March 24, 2016, © Leeham Co.: Pratt & Whitney Canada (PWC) continues development of the next generation turboprop engine, even as low oil prices reduce the attractiveness of turboprop airplanes.
Few believe oil prices won’t creep back up over time, once again making prop-jets attractive once again. The ancillary question is what’s next for this type airplane? An entirely new, clean-sheet design? A 90-100 seat turboprop airplane? Or retrofitting this next-gen engine on today’s turboprop airliners?
PWC’s development of a next generation turboprop engine is focused on a 4,500-6,000 shp design that could be applied to a new, clean-sheet airplane or retrofitted to the current Bombardier Q400 or ATR aircraft.
In an interview with LNC, Frederic Lefebvre, VP, Marketing for the Regional airline engines, said the new engine will be 20% more efficient and have two to three times lower emissions than today’s engines.
The engines will probably enable a cruising speed below the high speed Q400 but faster than the ATR’s slower cruising speed.
“We are working hand-in-hand with OEMs to understand the aircraft size requirements and aircraft speed,” said Leferbvre. The engine will likely be between 4,500-6,000shp. “That would be the sweet spot for the engine. We believe the next potential will either be an upgrade of the current airplanes or 90-100 passengers.
“There are definitely areas where only turboprops can access airports given length of runways,” he said. “There is growth in emerging countries, GDP and population. There are routes that require 90-seat airplanes. Having said that, the airlines have to strike the right balance between managing costs and frequencies.”
As for PWC and its engine development, Lefebvre said, “We’re not closed on any options for retrofit or development of a new aircraft.”
PWC continues to enhance the current engines on the Q400, ATRs and the Chinese MA-Series.
The PW127N has 4.5% more power for the ATR at takeoff, improving hot and high conditions. The PW150C for the MA-700 will offer up to 5% better fuel burn. In 2018, PWC expects certification for the 150C. The Q400 is powered by the PW 150A.
Small turboprop market, smaller still for 90-100 seats
The market for a new 90-100 seat turboprop over the next 20 years seems limited. Japan Aircraft Develop Corp. (JADC) and ATR are the only publicly available studies we’ve seen to come close to segmenting this sector. JADC, which is partly owned by Mitsubishi, developer of the MRJ jet, forecasts a market of just 510 airplanes in the 80-99 seat sector. This, by itself, is hardly enough to support development of a new, clean-sheet airframe.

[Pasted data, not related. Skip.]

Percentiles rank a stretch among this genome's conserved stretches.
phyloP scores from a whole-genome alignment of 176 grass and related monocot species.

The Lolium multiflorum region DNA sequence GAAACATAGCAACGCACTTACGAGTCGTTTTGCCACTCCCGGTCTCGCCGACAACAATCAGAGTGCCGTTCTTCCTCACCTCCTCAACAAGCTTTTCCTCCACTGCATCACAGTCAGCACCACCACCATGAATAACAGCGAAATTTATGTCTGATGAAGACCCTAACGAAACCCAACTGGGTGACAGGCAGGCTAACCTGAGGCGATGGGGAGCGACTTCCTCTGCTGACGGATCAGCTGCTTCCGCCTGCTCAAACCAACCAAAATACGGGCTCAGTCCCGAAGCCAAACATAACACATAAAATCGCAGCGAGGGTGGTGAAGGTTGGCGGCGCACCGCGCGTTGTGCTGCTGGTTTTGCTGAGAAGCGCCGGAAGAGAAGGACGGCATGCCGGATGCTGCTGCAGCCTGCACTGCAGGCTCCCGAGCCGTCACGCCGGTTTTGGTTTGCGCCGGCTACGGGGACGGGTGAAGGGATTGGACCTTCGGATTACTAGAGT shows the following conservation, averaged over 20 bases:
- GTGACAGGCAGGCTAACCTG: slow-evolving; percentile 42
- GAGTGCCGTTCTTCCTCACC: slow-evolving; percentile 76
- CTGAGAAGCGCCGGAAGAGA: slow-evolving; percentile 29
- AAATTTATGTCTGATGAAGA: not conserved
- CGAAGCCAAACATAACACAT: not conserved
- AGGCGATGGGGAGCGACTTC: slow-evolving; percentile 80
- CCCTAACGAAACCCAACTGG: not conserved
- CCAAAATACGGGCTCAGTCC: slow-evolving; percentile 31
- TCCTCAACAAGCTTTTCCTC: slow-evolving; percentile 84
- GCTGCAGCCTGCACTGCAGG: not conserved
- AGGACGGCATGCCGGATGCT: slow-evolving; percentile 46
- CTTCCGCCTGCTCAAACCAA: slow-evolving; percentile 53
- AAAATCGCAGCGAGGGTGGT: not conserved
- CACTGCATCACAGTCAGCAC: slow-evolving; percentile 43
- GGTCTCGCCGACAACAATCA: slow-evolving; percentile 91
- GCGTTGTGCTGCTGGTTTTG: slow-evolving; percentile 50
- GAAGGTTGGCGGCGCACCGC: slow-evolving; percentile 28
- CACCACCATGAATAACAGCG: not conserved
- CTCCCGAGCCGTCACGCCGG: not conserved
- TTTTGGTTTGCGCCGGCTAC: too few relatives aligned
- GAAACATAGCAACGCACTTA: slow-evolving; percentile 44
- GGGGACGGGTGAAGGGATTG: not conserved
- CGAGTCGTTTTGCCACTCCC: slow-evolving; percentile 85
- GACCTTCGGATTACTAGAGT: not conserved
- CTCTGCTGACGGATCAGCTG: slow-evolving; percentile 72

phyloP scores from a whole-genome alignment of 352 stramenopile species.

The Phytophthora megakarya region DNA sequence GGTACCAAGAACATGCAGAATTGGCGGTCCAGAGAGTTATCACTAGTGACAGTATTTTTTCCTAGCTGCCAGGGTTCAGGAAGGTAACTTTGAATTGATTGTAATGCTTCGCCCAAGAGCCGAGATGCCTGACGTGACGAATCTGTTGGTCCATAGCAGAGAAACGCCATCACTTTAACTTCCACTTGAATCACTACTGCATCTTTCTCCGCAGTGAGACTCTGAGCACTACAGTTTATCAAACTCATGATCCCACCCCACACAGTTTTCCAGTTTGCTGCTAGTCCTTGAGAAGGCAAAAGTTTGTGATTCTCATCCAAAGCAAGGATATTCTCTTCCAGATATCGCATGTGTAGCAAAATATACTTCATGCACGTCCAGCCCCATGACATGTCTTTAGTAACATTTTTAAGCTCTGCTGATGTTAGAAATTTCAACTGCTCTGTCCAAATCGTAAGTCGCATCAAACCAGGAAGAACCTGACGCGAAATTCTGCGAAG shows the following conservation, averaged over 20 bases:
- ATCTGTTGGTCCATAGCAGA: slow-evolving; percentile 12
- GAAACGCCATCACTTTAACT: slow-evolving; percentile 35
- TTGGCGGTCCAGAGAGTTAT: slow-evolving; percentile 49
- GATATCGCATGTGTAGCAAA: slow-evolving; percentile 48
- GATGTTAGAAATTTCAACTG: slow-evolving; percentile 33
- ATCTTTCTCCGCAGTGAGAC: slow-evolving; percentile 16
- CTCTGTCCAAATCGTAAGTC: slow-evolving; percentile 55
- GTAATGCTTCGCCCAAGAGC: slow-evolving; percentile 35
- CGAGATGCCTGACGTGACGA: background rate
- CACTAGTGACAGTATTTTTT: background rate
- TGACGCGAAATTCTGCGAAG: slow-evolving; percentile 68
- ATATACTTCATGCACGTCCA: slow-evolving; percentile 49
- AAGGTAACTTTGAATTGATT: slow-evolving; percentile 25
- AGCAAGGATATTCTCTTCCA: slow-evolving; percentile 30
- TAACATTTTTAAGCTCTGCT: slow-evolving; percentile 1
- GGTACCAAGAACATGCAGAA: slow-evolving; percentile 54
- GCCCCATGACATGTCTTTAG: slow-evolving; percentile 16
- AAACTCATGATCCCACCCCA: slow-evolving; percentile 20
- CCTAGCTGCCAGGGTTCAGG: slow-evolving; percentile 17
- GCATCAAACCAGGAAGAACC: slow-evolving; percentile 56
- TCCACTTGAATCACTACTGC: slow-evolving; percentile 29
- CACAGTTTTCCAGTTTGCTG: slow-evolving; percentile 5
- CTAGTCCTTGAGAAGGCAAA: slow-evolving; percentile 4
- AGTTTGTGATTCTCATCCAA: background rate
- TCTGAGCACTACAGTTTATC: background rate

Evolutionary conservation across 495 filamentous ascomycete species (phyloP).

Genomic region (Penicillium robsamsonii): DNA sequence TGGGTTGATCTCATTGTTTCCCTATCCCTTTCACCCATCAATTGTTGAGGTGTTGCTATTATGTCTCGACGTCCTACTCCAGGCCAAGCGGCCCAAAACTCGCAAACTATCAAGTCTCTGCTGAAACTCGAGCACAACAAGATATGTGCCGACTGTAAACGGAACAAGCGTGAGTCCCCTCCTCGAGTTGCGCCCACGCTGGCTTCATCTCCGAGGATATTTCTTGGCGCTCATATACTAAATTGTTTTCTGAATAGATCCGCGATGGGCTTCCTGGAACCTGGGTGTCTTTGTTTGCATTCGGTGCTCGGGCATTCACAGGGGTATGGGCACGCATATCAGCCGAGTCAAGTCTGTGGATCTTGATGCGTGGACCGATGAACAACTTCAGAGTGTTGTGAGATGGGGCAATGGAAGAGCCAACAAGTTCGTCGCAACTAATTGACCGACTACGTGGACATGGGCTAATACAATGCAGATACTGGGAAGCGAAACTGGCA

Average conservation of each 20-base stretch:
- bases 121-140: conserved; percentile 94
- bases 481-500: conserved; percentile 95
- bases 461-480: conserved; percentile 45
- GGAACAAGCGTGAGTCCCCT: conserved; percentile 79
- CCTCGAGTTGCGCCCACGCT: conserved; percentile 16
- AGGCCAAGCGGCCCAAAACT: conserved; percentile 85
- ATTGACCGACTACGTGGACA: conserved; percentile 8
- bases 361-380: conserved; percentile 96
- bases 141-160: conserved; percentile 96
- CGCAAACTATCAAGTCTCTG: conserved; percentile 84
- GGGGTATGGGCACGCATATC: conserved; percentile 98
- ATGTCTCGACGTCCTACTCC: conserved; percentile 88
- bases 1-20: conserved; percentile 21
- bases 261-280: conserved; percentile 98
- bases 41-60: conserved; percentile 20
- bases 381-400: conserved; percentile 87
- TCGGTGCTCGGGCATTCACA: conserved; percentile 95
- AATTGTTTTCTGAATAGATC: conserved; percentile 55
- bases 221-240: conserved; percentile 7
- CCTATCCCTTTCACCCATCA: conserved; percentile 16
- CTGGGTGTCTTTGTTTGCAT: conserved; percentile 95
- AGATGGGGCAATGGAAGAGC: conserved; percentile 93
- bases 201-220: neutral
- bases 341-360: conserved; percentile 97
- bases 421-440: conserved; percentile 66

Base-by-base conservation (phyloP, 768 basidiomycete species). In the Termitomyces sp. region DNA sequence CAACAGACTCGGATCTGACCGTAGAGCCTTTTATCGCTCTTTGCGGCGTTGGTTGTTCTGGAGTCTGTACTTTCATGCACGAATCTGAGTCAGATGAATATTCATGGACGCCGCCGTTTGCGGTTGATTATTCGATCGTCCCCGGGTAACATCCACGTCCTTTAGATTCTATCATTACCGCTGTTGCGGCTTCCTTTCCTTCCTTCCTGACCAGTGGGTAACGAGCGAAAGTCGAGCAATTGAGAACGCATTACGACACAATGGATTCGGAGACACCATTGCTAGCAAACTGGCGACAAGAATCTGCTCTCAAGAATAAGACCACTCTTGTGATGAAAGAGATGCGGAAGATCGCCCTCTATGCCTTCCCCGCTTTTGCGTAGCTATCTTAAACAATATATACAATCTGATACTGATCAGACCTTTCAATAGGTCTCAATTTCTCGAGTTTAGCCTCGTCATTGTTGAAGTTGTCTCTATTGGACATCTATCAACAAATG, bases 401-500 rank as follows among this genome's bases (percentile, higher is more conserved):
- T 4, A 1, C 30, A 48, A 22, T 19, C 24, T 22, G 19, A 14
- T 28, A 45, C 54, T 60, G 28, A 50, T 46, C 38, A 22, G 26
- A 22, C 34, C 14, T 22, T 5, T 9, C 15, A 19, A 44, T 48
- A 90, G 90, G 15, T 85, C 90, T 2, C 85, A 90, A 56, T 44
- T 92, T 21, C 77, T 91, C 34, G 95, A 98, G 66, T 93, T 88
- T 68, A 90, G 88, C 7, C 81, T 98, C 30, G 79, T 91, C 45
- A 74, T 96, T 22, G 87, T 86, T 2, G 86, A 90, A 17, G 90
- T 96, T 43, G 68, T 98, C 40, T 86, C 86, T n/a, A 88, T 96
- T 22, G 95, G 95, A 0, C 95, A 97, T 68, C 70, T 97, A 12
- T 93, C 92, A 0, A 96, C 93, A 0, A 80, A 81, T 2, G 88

JADC sees a demand for 1,008 plans in the 60-79 seat sector and just 232 in the 40-59 seat sector.
In its 20-year 2014 Market Forecast, ATR sees a demand for 1,400 90-100 seat turboprops and 1,600 61-90 seat aircraft.
Lefebvre said PWC sees a market for 800-1,000 aircraft in the 90-100 seat sector. PWC believes the turboprop market will follow the trend of the mainline jets to up-gauge.
Embraer sees a requirement for 2,050 70+ seat turboprops, but EMB doesn’t break out the 90+ seat market in its public forecast.
Still, EMB has been showing information about a 90-seater, according to people who have seen the presentation. The rendering takes an EJet fuselage and marries it to a low wing, turboprop configuration using a 6,000 shp engine.
Embraer’s chief commercial officer, John Slattery, declined to comment about the prospects for a new EMB turboprop in an interview a few months ago. When LNC showed corporate communications officials the rendering of an “ETP” (Embraer Turbo Prop) during the rollout activities of the E190-E2 last month, they declined comment.
In an interview in October 2014, an EMB officials said Embraer needs a second family of airplanes, but seemed cool to the idea of reentering the turboprop market because of limited demand—some 2,000 airplanes over 20 years—and the cost of developing the airplane, which he said was the same as a jet.
China continues to develop its MA-Series of turboprops, but it’s had plenty of challenges. A Wall Street Journal profile of the MA-600 is hardly reassuring.
India and Indonesia announced development programs. Even if these proceed, and if the airplanes remain largely for the home markets, they’ll split a highly limited market demand.